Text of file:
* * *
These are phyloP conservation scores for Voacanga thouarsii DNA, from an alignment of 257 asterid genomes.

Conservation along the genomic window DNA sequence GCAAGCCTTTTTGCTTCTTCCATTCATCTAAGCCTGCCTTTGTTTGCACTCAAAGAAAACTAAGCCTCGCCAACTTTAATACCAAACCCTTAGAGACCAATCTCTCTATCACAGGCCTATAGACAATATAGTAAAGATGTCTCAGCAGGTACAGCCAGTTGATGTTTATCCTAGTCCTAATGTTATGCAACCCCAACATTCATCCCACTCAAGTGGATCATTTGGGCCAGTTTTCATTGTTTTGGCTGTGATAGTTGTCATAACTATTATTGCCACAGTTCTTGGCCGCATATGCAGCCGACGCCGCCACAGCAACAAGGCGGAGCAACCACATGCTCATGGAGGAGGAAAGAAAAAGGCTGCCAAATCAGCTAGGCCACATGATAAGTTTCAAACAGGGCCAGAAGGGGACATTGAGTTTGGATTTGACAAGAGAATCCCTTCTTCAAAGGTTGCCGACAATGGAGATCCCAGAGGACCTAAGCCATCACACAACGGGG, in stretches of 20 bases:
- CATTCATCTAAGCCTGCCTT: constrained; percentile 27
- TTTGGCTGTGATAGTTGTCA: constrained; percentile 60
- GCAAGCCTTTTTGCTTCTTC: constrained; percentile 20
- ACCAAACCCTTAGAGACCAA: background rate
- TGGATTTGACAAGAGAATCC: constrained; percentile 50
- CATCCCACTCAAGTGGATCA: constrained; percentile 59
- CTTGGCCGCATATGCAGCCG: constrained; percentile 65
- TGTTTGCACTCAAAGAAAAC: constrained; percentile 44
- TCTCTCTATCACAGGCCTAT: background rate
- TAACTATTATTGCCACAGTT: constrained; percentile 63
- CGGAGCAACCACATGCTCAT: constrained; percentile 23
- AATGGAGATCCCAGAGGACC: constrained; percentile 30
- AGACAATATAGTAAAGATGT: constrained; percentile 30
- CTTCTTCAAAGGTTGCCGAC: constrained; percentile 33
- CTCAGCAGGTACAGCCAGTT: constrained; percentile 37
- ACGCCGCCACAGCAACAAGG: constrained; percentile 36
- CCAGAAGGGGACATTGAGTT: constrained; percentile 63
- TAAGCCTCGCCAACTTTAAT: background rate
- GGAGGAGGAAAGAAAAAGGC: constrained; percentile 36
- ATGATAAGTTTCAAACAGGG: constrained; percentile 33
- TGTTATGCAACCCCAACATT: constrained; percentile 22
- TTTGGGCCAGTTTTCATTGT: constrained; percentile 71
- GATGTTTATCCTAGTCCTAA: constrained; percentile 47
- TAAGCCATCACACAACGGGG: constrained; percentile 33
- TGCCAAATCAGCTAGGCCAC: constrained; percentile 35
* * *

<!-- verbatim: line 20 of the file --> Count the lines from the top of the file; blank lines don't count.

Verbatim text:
- TAAGCCTCGCCAACTTTAAT: background rate